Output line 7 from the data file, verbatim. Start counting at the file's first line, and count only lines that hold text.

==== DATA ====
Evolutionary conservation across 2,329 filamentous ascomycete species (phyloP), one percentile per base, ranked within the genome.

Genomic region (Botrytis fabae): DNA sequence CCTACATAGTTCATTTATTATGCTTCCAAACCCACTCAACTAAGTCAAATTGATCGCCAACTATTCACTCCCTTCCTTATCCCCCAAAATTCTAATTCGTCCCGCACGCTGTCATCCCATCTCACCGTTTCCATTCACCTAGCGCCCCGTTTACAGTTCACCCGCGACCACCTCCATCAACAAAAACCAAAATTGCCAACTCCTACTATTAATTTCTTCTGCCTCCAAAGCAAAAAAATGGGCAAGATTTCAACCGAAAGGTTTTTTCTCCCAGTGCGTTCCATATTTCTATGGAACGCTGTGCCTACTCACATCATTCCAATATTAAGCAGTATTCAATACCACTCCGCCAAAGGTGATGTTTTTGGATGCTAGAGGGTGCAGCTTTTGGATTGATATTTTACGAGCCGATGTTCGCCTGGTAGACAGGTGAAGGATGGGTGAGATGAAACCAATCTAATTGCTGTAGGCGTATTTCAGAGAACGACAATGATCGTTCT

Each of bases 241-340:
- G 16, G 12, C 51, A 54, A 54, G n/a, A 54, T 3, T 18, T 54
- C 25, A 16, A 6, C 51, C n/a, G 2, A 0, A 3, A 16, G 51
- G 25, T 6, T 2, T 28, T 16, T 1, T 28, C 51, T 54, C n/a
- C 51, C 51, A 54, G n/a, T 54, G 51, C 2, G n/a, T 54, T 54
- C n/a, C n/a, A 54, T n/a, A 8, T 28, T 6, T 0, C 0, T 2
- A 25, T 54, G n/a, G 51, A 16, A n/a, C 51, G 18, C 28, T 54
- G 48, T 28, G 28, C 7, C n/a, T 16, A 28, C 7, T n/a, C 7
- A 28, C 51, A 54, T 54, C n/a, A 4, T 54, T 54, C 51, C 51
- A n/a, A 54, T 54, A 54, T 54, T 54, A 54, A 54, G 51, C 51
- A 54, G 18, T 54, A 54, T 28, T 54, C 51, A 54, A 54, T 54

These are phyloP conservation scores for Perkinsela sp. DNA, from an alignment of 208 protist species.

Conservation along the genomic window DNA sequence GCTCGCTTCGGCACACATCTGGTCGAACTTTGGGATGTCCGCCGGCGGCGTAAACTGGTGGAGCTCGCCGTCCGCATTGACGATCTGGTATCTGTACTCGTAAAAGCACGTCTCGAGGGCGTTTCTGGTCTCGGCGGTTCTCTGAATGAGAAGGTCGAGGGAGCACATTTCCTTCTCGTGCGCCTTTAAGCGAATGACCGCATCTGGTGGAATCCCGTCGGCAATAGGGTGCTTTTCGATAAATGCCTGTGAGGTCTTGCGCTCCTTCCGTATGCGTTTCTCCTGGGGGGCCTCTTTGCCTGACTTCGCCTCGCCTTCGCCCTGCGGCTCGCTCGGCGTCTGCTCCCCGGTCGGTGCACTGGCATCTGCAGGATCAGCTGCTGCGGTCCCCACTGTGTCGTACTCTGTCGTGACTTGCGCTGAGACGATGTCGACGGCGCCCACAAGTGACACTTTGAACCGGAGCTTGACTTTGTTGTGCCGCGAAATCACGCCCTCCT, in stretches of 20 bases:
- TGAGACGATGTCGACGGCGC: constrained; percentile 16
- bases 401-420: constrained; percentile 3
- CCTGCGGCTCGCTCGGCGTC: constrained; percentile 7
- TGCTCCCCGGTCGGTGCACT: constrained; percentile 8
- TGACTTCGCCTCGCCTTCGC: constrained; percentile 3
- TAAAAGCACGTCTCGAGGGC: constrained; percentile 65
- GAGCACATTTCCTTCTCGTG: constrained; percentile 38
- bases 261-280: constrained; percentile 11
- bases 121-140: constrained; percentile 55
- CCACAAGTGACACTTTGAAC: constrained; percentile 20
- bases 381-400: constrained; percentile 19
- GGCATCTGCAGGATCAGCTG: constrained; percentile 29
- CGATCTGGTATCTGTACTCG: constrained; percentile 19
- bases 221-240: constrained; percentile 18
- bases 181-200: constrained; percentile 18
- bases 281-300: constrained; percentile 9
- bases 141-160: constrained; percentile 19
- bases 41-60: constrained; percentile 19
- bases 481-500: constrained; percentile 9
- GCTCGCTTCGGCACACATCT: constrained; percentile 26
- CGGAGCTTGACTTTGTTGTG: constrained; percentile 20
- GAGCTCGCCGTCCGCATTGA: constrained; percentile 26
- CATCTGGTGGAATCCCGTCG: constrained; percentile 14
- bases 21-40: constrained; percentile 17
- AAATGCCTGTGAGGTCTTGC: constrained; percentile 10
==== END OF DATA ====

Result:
- C 51, C 51, A 54, G n/a, T 54, G 51, C 2, G n/a, T 54, T 54